Held in-person for the first time since 2019, ESX took place in Fort Worth, Texas, June 14-17 at the convention center, with a mix of general sessions, education, technology expo and, of course, networking.
After a day of executive meetings and leadership workshops the main event opened Wednesday, June 15, with the OpenXChange Breakfast, a chance to socialize over coffee, followed by a panel discussion on robots and drones and the future impact they can have on the industry.
Knightscope executive vice president, chief client officer and cofounder, Stacy Stephens, explained how the company came to be after the Sandy Hook tragedy. “My business partner and I were sitting there and watching all these vehicles and nobody is doing anything,” he recalled. “The only way to fix a problem is to gain intelligence. We wanted to give law enforcement information much faster.”
So the Knightscope robot was formed using a four-pronged approach of robotics, AI, self-driving technology and the electrification of vehicles, he said.
Alex Pachicov, CEO of Sunflower Labs, then explained the value of drones and how their system works using a “hive” charging station. “I think security guards should fly,” he told attendees. “If you can’t teach yours to fly, then I recommend a system such as ours to augment their capabilities.”
Day one keynote speaker Dr. Ivan Joseph captivated the audience with a motivational speech on “success, self-confidence and grit,” about stopping negative self-talk both for yourself and your employees — complete with an on-stage experiment from an volunteer where he showed how his muscular strength actually got stronger or weaker depending on whether he felt more or less self-confident.
Outside of the larger gatherings and expo floor, there were also a series of educational sessions, such as “Labor Utilization Methods – Best Practices to Manage Rising Costs,” featuring a panel of security dealers including Kevin Stone, Doyle Security, Scott Hightower, Verified Security, Eric Widner, LOUD Security and Amy Becker, Alarm Detection Systems, and moderated by outgoing ESA Chairman Jaime Vos.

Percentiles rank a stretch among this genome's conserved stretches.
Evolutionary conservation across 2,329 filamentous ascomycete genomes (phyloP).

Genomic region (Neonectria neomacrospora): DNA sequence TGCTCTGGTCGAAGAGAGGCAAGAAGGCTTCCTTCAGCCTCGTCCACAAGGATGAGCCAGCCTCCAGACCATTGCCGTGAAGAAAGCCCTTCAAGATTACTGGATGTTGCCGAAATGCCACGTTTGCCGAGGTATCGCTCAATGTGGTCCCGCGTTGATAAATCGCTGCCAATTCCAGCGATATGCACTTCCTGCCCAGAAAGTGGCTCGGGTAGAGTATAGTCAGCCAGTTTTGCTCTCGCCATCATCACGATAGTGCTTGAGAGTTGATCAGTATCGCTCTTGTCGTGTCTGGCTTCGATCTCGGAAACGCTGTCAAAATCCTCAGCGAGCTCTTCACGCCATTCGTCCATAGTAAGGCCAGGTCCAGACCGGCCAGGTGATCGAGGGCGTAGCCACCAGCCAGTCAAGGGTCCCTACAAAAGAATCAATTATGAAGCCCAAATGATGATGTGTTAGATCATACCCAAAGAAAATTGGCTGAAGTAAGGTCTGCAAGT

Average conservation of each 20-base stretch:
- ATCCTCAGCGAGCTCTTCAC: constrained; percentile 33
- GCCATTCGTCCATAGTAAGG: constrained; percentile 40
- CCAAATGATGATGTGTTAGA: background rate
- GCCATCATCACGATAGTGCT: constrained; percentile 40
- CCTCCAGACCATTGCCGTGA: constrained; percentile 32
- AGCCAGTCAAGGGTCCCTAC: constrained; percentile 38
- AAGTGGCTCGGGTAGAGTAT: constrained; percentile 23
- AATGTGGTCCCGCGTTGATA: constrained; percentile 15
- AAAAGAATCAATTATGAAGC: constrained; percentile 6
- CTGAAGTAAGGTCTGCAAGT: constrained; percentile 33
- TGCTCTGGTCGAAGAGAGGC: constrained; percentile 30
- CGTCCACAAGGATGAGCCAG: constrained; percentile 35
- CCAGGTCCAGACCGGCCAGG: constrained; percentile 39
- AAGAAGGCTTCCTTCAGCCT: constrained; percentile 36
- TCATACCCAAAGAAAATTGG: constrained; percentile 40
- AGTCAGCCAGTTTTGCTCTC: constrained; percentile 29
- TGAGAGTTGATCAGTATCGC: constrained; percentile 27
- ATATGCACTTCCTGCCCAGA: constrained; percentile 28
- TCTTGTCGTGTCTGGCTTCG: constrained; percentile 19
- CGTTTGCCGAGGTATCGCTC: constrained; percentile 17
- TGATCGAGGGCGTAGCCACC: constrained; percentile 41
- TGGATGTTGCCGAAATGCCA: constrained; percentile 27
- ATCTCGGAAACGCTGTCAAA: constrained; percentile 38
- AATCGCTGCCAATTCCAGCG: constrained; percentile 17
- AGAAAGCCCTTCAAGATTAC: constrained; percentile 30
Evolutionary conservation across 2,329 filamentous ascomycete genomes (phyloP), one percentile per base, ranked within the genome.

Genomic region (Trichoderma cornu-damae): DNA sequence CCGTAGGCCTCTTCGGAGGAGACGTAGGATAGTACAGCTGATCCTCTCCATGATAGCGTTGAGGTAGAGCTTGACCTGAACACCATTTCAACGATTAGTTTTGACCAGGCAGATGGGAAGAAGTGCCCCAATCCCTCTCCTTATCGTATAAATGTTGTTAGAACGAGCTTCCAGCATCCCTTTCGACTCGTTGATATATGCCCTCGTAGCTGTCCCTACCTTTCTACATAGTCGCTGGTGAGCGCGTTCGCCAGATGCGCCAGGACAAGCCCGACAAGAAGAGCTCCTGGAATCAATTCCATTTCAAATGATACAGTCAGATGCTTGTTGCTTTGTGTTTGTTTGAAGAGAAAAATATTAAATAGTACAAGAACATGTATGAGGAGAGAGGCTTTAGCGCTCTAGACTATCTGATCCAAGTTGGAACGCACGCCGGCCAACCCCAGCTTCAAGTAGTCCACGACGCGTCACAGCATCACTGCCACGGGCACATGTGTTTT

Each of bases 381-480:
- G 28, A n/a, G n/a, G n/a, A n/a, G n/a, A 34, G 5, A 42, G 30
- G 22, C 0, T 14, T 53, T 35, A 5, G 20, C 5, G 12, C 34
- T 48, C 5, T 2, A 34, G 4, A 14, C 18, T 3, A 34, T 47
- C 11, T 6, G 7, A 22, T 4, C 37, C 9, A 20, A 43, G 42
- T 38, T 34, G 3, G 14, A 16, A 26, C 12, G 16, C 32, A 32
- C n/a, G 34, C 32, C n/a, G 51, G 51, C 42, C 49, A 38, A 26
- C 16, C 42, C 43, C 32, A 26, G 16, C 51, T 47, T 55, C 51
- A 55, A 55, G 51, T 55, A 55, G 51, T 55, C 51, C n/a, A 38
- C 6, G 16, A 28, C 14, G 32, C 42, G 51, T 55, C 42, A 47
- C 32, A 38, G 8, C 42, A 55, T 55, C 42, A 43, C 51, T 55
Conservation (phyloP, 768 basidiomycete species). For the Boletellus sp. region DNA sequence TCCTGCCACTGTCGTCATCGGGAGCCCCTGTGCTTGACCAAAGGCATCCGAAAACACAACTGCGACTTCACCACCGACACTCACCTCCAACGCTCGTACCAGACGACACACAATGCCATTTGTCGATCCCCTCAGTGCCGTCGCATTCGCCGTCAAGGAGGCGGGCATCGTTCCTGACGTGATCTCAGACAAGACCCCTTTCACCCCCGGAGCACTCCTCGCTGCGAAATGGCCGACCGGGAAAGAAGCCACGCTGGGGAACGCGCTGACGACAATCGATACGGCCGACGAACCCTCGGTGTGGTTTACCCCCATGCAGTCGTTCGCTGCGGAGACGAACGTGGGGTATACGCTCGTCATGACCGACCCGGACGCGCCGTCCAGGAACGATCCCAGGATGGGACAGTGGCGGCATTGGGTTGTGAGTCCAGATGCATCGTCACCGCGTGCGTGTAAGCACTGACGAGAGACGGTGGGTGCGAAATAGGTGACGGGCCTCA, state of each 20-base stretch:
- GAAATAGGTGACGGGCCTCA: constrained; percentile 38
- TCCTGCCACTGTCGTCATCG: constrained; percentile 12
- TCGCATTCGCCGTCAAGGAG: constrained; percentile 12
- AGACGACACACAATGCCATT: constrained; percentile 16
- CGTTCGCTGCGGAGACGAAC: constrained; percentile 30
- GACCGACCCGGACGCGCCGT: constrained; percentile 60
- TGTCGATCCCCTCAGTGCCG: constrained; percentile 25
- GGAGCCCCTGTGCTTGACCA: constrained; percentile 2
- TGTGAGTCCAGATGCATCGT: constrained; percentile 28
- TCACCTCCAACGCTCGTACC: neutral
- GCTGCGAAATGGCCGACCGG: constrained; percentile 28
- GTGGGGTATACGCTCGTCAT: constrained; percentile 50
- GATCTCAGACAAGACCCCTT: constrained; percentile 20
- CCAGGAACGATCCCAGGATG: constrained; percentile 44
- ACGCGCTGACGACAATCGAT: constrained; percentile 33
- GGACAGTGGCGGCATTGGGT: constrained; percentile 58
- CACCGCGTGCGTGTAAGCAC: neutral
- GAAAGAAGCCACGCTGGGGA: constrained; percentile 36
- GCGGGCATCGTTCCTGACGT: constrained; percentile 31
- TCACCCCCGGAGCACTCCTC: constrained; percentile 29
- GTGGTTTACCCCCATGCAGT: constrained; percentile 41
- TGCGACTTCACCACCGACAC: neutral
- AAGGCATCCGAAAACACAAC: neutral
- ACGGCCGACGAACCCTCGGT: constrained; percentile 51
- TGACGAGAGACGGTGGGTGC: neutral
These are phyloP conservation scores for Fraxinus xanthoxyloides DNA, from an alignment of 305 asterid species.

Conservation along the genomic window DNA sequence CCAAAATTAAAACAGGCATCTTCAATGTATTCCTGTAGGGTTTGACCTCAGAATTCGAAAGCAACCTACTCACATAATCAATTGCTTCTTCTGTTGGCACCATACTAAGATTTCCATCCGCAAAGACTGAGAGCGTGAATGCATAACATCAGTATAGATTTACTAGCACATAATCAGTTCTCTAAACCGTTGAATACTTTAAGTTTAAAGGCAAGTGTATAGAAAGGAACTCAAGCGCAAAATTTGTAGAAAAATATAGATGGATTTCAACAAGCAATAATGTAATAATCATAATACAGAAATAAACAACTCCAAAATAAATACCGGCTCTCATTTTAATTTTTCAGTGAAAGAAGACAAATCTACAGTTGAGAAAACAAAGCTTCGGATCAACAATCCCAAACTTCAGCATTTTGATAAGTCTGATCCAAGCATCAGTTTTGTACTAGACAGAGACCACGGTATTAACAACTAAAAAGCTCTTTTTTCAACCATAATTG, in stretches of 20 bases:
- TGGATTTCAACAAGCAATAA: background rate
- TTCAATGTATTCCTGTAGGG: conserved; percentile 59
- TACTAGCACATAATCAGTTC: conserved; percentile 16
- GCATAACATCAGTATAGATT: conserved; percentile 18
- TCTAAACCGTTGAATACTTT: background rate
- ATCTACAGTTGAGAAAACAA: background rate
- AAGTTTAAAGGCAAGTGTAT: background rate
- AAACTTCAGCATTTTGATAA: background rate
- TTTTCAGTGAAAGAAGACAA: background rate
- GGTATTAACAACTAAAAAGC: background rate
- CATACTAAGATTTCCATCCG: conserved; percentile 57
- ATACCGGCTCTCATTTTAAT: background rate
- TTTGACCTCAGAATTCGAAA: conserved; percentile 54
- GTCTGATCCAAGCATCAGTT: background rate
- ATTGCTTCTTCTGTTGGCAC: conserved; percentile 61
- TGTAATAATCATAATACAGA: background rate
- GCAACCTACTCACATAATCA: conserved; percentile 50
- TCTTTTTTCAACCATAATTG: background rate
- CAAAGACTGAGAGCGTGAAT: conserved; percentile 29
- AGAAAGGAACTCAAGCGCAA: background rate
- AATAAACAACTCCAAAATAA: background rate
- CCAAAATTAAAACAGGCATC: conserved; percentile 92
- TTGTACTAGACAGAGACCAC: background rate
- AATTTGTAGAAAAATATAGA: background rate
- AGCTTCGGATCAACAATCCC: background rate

The panel shared the ways they are using metrics to help with both employee efficiency and satisfaction.
“If you are not tracking you need to be,” Widner said. “It is important to remember with techs you want to know how much dead time they are spending in the field. If someone stops at a gas station we get alerts if they are there for longer than a specified amount of time.”
Becker suggested making metrics fun and supportive rather than confrontational: “It is really important to track these metrics by technician and we can sort to see is who is best and worst and why, and work to make each other better. Make it fun.” Often there are reasons one tech is “better” than another at certain metrics and understanding the causes can help everyone improve.
ESX also featured “on the floor” counterpoint sessions each day of the expo. Happening in the middle of the show expo floor, they drew crowds of people who sought it out, but also those who just wanted to stop by for a few minutes.
Day one featured a session on DIY and day two on workforce development. At the latter, Rebecca Bayne, CEO of Bayne Consulting & Search, and Mike Lavway, director of operations, eSRG for ADT Commercial shared ideas on hiring and retaining employees.
Lavway shared his own path to the security industry by way of the military and how he wasn’t sure how his skills could translate until someone took a chance on him. He suggested hiring for aptitude and talent and less on skills.
Bayne agreed, adding, “I think this has actually been a problem before COVID, but definitely exacerbated by it. Truthfully there are fewer people available in the market who already have these skills. The older generation is retiring and not enough young people are coming into this business. Without trying to grow these people internally we are going to be lost. We are running out of bodies.”
While the attendance at ESX was not huge, ESX typically attracts the top installing and monitoring companies and this year was no exception. Again and again, comments from both from manufacturers and dealers highlighted the quality-over-quantity nature of this event, and the value of having the time to have longer conversations with the right people.ESX 2022 was definitely set up to facilitate this from beginning to end, from an opening cocktail reception featuring a live band, food and drink, to a midweek pub crawl that saw many security industry stalwarts showing their fun side, to the ending celebration of the Morris F. Weinstock recipient, Steve Firestone, CEO of Firestone Strategies Group.